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Like Unified Leyte, these facilities are exclusively owned, operated and controlled by the IPPs. However, since their capacities are now controlled by the administrator by virtue of the IPP Agreement the administrators are caught by the general prohibition against the control of the installed generating capacity in excess of 30% of the grid total and/or 25% of the national grid. But as in the case of Unified Leyte, the ERC wrongly credited these capacities to the NPC in line with Section 4c) of its Resolution No. 26 Series of 2005. Resolution No. 26 further complicates the determination of a breach by defining installed generating capacity in a manner that could not have been remotely envisaged in the law. Section 2 of Resolution 26 acknowledges that the installed generating capacity is its maximum output or nameplate rating. However, in determining the installed capacity of each plant the guidelines adjusts the same by netting out: a) permanent reductions; b) temporary reductions due to plant shut down in the preceding 12 months; and, c) temporary reductions due to transmission constraint that are expected in the next 12 months from the determination. As a consequence, the installed generating capacity of each company/related group as well as the total for each grid as determined by the ERC fluctuates yearly as revealed in a review of its annual determinations from 2005 to 2010. These adjustments are not provided in the law where the limitation strictly applies to installed generating capacity. While the adjustment for permanent reduction or derating may be reasonable; adjustment for temporary reduction is much more problematic and should never be allowed. Aside from complicating the determination of a breach, i.e., a company may be in breach one year and not in the following year; it can be used to circumvent the grid limits and nullify its objective to prevent the abuse of market power by those who may be inclined to do so. ERCs unilateral adjustments to the installed generating capacity makes it difficult to ascertain whether or not a company/related group whose share is in the border of 30% is still within the limit. A case in point is the San Miguel group. Table 26 shows disparate data from ERC, PSALM, and DOE on installed generating capacities now owned, operated and/controlled by the group. The group is well within the limit based on ERCs data but is close to breaching it based on DOEs. Note that DOEs data are based on nameplate rating. University of the Philippines National Engineering Center 84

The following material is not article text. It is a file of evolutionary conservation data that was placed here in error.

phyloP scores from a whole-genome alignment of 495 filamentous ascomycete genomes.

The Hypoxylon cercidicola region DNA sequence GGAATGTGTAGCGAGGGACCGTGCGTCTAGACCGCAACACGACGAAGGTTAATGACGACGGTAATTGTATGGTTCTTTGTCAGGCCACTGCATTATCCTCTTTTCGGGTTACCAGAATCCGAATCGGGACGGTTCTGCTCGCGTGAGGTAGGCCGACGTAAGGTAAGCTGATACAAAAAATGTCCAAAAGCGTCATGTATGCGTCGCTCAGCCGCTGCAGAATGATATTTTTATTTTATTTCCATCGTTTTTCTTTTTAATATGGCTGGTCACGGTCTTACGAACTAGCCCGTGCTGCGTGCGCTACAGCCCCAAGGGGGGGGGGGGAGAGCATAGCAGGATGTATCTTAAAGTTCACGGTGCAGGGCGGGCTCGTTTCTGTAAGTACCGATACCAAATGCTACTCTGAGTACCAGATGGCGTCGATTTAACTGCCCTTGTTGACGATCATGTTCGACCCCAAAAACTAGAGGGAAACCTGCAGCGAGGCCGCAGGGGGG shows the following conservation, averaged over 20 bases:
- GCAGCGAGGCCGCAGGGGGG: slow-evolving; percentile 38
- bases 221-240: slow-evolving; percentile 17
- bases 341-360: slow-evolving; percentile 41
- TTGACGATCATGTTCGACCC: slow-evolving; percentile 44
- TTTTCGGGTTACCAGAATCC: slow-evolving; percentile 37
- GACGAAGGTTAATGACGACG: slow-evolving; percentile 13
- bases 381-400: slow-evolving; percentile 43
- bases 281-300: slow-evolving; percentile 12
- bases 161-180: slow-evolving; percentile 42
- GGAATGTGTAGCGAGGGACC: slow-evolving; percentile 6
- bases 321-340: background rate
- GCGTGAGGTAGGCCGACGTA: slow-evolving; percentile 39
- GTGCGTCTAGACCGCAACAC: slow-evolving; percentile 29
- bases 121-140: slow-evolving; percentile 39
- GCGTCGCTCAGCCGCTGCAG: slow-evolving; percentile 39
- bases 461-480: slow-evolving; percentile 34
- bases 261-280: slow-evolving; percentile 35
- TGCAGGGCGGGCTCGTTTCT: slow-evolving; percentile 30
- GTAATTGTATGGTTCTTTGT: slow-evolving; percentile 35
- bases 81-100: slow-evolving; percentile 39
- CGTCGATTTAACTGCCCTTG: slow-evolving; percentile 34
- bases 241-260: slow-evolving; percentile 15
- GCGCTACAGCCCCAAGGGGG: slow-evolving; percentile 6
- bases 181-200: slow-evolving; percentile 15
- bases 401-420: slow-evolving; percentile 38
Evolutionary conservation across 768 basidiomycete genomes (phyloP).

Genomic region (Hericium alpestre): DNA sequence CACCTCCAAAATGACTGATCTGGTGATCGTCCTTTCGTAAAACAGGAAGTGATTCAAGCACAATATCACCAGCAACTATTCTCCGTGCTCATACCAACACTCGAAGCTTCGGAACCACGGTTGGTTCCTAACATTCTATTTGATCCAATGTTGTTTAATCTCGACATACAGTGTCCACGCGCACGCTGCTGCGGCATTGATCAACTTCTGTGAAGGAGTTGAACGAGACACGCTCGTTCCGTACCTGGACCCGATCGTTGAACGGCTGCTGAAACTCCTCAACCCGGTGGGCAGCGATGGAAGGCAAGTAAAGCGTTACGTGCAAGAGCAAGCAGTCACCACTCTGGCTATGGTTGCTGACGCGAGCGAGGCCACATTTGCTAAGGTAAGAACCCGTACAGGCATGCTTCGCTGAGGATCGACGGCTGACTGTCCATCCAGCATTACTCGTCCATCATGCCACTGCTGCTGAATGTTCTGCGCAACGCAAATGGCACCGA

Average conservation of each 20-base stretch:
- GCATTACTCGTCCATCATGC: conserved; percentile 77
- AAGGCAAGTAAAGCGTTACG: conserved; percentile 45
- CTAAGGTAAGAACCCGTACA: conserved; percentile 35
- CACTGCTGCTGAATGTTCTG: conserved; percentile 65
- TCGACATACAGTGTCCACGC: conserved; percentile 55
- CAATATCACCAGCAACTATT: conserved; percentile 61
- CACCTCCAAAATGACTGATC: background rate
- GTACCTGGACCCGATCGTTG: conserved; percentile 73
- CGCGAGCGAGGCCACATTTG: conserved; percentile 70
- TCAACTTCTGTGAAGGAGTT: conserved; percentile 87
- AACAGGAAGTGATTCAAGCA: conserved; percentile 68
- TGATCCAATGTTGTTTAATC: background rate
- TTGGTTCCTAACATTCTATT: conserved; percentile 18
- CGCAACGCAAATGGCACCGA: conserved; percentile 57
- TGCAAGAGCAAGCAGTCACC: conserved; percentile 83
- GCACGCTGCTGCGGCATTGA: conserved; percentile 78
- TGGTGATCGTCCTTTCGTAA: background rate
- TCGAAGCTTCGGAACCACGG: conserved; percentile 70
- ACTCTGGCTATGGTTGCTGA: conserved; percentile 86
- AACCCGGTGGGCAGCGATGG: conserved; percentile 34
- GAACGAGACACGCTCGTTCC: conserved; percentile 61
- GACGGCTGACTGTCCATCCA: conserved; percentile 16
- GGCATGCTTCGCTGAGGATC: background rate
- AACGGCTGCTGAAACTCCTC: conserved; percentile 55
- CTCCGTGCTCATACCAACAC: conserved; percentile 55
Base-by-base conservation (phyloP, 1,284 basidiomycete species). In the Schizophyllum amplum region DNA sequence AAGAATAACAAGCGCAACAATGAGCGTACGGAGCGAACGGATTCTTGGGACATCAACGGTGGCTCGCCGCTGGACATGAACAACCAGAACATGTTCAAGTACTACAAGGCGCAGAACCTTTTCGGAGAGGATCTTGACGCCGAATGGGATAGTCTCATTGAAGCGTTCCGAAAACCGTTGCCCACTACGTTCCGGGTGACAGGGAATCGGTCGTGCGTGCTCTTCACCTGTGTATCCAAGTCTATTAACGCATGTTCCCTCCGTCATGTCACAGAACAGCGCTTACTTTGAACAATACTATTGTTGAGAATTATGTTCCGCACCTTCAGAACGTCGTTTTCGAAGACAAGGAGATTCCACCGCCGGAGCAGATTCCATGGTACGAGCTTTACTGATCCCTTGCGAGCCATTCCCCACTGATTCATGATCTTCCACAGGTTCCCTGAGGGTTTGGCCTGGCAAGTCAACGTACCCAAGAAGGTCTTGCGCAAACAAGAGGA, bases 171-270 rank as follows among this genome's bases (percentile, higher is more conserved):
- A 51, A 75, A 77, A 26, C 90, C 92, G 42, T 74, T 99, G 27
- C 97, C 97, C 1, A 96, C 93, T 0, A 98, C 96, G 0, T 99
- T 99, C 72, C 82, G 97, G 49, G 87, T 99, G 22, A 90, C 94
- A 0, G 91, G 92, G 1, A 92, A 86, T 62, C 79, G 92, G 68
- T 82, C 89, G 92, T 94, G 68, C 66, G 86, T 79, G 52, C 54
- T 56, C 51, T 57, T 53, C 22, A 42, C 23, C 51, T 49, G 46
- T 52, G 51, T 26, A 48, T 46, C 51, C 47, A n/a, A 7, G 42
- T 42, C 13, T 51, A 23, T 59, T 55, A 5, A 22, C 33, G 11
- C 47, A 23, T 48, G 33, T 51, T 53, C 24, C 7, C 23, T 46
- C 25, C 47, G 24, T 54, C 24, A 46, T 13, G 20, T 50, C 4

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Table 26. Installed Generating Capacities of the San Miguel Group in the Luzon Grid